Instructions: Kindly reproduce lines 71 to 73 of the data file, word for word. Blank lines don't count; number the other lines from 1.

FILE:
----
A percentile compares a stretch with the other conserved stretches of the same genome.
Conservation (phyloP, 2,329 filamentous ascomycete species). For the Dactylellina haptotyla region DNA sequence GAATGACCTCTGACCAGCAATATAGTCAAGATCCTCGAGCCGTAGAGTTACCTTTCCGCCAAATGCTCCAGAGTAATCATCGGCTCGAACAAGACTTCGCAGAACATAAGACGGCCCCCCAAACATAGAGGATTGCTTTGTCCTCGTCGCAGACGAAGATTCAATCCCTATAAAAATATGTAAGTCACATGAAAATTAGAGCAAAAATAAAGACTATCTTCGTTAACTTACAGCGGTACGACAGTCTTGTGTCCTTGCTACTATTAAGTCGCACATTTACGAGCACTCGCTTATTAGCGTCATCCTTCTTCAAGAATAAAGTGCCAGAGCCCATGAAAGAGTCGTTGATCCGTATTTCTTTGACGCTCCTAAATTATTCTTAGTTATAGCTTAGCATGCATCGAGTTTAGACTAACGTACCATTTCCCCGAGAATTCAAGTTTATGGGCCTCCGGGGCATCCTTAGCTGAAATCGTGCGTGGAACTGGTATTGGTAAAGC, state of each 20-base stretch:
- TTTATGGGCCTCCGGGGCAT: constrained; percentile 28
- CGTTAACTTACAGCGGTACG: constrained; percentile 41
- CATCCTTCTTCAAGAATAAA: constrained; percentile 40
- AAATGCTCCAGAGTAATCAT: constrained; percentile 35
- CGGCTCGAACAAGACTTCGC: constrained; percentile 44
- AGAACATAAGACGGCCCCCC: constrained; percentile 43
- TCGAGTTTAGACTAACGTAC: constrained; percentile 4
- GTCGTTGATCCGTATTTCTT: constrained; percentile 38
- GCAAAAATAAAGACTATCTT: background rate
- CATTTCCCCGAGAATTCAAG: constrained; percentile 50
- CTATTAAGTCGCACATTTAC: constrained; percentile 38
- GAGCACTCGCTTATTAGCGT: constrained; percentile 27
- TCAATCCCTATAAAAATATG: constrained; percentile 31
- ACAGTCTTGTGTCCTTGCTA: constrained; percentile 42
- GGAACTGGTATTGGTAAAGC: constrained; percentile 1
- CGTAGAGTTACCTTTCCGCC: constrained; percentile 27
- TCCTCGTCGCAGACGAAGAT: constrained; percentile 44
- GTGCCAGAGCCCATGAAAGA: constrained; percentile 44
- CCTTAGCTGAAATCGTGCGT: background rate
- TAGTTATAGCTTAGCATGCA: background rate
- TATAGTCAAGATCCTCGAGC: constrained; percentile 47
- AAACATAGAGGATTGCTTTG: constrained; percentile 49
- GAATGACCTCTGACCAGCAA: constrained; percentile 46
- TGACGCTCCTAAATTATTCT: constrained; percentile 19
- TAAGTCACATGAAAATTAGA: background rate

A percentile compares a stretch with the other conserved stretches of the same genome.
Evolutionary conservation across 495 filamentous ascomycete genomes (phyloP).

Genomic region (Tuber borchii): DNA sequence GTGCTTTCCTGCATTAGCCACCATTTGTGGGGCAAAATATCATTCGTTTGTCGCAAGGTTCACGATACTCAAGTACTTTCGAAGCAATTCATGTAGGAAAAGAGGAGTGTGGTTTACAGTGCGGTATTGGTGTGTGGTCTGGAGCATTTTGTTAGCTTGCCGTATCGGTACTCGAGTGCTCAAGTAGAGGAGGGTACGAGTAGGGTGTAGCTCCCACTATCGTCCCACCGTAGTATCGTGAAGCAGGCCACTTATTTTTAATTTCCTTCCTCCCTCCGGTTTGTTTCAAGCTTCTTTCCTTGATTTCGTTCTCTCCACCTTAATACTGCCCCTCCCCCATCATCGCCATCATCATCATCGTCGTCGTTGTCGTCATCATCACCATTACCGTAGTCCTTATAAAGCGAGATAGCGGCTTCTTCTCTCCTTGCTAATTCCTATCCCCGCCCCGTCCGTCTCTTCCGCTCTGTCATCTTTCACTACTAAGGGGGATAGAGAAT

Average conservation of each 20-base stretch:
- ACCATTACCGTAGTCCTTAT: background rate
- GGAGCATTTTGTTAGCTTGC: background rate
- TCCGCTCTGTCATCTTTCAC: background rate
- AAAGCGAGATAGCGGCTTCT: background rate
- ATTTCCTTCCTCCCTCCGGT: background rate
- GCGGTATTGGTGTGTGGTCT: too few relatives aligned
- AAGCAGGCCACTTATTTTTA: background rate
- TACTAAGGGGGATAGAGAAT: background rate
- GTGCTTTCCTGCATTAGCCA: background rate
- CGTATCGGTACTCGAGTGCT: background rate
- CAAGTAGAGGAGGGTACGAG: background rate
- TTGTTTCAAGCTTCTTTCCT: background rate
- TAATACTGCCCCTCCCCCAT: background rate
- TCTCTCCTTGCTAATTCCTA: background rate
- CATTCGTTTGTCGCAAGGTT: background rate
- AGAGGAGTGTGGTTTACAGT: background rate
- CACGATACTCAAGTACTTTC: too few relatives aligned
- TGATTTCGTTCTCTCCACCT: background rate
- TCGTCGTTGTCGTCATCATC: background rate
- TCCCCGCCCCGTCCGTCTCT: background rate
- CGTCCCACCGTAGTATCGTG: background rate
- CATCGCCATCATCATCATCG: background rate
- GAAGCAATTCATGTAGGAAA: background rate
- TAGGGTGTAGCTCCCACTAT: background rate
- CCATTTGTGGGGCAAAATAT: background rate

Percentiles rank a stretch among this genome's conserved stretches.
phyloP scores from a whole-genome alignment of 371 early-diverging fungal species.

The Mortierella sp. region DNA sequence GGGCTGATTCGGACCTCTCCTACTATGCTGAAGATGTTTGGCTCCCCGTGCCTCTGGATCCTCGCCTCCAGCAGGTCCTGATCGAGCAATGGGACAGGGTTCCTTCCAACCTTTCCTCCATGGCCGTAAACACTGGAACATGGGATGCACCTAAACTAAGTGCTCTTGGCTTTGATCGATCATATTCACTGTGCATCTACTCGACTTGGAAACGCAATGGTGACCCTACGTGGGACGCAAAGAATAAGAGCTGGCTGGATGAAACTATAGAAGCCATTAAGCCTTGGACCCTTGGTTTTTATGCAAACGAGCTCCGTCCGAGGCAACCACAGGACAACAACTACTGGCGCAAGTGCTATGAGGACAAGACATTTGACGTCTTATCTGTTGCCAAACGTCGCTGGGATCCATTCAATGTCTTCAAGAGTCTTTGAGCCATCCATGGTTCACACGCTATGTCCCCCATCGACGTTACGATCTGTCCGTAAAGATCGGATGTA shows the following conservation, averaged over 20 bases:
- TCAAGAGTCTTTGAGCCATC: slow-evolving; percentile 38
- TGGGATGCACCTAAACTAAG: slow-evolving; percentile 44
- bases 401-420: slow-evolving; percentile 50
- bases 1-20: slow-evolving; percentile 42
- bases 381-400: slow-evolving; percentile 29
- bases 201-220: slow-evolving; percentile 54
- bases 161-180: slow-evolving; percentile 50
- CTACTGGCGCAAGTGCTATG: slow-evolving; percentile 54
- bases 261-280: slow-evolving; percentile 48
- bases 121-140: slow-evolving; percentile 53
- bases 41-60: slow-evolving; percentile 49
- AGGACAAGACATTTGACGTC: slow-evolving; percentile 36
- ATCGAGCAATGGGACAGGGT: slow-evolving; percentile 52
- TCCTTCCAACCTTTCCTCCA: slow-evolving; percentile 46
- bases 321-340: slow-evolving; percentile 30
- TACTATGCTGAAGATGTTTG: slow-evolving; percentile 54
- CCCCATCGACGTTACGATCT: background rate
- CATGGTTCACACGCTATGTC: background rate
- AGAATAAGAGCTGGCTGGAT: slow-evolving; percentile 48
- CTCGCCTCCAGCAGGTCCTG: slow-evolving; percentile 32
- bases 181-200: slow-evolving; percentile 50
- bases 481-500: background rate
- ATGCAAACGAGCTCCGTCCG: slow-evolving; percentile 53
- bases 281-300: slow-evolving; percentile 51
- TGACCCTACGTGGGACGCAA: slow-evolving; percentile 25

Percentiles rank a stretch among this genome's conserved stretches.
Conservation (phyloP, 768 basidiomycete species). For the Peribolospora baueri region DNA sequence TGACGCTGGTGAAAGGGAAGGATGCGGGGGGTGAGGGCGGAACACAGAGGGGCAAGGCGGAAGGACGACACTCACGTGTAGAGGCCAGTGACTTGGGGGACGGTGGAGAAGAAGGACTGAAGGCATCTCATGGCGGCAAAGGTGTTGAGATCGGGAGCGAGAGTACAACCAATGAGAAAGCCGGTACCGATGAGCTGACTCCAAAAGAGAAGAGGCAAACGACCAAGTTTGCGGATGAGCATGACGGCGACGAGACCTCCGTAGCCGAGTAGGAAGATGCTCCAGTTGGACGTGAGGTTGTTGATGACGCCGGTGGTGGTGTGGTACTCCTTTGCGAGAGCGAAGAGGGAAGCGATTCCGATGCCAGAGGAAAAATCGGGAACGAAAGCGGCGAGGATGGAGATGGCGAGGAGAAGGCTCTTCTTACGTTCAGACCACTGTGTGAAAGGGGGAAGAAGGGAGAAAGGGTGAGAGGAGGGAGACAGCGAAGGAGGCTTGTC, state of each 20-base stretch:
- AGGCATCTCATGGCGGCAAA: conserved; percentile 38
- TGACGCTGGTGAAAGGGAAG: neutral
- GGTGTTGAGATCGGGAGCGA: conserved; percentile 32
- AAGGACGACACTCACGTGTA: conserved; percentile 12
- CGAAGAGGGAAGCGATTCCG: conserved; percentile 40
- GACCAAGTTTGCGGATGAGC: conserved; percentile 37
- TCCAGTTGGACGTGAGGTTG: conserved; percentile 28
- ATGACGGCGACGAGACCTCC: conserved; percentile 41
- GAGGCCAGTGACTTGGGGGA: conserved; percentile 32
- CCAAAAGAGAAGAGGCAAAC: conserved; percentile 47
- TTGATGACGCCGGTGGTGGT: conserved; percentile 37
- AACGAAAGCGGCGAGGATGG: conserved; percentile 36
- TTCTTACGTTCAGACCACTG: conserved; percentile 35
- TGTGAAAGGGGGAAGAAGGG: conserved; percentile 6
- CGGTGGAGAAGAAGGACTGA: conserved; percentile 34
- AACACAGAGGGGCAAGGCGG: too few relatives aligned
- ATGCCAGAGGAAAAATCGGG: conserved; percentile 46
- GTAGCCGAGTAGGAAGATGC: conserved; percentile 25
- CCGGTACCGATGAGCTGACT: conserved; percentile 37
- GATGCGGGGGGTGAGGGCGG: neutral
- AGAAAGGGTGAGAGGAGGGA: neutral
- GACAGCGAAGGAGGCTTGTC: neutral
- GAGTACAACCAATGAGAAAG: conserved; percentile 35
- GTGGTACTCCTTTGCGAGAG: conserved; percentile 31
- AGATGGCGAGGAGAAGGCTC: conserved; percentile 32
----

- AGGACAAGACATTTGACGTC: slow-evolving; percentile 36
- ATCGAGCAATGGGACAGGGT: slow-evolving; percentile 52
- TCCTTCCAACCTTTCCTCCA: slow-evolving; percentile 46